Yoga can turn a person’s world upside-down, literally and figuratively. Diving into a yoga practice in order to gain wisdom, peace, and physical strength is one of life’s best-kept secrets. As time goes on, life will continue to change for the better with the help of a little thing called yoga.


(The original article link: http://yogatime.tv/blog/15-things-that-happen-when-you-get-into-yoga/)

Beginner’s Guide to Headstand

There are so many benefits to inversions and they are a lot of fun to do, but if you aren’t ready for them, you can potentially injure yourself or scare yourself out of trying again.

A strong core and strong upper body are necessary to keep you upside down in any inversion. Though you will gain both of these through an inversion practice, it is important to note that you need to take things slow to get there. The more you control your movements, the greater the strength you will develop.

Before you jump right into this guide to headstands, be sure to warm up the muscles that are crucial to support your body in a headstand through Sun Salutations, and/or core exercises/poses, downward facing dog, and stretching to loosen up your hamstrings.







(The original article link: http://www.bodyrock.tv/fitness/beginners-step-by-step-guide-to-headstands/)

6 Yoga Poses For a Better Butt

1. Hands and Knees with Leg Lifts


Come to your hands and knees and pull your belly button in to engage the core and support the lower back. Keeping your hips square, lift your right leg until it is parallel to the ground. If you feel balanced, reach the left arm forward to further challenge the core. From here, round the back, draw in the right knee toward your chest and bend your left elbow to tap the right knee. This crunch works your core, and as you re-extend the arm and leg out, you strengthen the larger gluteal muscle (gluteus maximus).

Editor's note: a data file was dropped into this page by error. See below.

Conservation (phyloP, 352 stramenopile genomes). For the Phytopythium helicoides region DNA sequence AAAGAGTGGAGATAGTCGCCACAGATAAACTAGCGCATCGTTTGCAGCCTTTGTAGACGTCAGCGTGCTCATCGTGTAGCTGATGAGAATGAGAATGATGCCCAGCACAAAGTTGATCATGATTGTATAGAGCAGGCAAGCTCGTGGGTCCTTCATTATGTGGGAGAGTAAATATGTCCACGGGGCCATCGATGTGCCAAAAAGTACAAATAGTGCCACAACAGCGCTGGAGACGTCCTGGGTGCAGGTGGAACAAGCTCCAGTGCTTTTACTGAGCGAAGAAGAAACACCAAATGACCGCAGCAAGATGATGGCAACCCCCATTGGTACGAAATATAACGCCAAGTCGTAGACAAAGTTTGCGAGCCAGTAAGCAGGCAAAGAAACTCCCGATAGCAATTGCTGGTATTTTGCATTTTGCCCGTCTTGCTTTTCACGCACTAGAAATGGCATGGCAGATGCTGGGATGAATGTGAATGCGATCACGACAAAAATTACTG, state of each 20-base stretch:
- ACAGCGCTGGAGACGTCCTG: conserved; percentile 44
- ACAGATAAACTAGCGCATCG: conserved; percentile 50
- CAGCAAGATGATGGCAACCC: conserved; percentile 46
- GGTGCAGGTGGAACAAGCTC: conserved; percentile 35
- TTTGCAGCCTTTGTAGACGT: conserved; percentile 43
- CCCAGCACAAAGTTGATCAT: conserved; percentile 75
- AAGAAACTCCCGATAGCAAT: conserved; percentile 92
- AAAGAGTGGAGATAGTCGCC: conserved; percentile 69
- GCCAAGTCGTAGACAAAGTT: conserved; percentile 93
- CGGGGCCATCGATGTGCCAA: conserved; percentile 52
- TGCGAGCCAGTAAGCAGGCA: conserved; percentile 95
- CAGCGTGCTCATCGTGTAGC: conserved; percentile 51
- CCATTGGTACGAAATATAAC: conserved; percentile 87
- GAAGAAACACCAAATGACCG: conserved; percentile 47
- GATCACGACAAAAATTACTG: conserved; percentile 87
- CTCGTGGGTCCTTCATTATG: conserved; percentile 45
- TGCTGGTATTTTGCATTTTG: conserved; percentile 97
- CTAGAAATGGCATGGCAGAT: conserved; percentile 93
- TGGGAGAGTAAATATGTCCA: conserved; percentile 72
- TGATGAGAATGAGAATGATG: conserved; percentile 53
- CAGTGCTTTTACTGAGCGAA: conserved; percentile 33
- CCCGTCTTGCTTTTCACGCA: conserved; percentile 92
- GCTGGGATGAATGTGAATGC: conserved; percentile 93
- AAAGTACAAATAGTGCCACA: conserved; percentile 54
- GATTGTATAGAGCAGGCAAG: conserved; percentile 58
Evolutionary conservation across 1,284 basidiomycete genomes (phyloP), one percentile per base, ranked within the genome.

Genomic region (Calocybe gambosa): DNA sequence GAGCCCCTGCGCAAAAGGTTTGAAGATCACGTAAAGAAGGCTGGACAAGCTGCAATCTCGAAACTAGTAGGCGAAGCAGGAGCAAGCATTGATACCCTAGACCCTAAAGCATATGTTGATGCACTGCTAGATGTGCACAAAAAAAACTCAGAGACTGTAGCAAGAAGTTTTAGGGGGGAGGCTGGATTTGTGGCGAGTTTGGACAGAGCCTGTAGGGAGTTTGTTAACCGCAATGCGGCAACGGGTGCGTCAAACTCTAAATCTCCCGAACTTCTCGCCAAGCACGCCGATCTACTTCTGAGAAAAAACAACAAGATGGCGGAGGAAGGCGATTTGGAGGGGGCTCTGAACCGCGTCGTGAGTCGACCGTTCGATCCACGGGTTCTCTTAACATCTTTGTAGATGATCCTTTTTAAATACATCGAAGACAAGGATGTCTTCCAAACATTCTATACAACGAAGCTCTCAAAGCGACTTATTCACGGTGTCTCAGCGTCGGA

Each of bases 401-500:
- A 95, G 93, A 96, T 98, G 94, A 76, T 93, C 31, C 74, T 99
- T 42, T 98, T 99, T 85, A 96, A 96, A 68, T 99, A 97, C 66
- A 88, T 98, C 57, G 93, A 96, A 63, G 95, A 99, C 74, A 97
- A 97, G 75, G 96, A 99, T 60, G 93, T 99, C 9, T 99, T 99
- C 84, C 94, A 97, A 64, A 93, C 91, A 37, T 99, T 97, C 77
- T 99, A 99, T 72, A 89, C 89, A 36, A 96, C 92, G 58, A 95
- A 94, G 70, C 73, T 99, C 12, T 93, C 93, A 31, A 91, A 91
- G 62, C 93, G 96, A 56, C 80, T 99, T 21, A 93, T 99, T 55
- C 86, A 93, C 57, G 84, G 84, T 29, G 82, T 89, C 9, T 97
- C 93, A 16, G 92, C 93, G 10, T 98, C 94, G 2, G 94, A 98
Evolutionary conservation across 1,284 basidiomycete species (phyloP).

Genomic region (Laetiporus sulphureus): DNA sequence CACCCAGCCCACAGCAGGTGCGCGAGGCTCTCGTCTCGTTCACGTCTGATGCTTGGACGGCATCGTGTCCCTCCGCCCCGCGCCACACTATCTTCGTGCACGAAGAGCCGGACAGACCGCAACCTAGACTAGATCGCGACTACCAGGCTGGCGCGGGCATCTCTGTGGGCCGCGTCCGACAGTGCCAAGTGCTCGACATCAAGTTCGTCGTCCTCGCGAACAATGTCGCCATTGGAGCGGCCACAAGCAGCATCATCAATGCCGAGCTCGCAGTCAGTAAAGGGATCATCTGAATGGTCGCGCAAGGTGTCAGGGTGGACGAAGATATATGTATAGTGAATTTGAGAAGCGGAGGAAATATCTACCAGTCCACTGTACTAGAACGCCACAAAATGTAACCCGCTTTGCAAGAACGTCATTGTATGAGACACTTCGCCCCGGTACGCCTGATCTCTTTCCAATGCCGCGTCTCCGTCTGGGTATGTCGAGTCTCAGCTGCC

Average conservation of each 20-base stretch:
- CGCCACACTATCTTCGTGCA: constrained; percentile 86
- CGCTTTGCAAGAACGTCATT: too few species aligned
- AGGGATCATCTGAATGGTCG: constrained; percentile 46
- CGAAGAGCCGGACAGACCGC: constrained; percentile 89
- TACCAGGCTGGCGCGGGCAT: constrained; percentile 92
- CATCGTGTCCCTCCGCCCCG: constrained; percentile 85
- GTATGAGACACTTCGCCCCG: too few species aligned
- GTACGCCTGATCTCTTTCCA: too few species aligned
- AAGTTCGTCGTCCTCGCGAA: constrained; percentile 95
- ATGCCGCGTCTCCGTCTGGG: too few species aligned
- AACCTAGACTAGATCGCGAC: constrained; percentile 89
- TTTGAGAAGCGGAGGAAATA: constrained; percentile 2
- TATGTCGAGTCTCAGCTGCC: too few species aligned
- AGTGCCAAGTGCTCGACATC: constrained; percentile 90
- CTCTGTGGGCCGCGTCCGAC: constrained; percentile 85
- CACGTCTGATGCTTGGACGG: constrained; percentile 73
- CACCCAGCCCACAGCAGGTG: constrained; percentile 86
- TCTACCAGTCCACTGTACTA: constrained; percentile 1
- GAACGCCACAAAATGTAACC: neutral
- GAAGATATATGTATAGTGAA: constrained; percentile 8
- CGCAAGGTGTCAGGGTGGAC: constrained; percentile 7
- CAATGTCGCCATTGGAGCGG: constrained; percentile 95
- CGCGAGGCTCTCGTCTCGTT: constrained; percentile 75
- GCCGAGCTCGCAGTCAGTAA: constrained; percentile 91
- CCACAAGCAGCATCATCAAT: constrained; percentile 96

Inhale as you reach out and exhale as you crunch the abdominals, keeping the hips steady and parallel to the ground. Repeat this 5-10 times on the right side, and then repeat the exercise on the left. Feel the burn and enjoy the natural butt lift!

2. Downward Dog Split and Hip Circles


From downward facing dog, keep the hips square to the ground as you extend your right leg up and back. The height of your leg is irrelevant, and that flexibility will come with time and practice. For now, as you breathe, focus on your gluteal lift, as you defy gravity with that lifted leg. Hold for 5-10 breaths here, then bend your right knee and lift it to the side, opening up the hip.

If you feel balanced, add some hip circles by rotating the knee in a circular motion. This rotation of the hip engages the smaller gluteal muscles (gluteus medius and minimus). Make 5-10 large circles with the right knee then repeat on the other side. After a few weeks of daily practice, your hips will be feeling stronger and more flexible!

3. Crescent Warrior


From downward dog, step the right foot forward between the thumbs and lift the torso up either extending the arms toward the ceiling or bringing your hands together at your chest. Be sure to keep the front knee bent and safely supported directly above the ankle. When we first practice crescent, we want to keep a slight bend in the back knee. You want to lengthen the lower back and feel the front hip bones tilt slightly upward, so you can engage your core, and help create a safe and stable posture.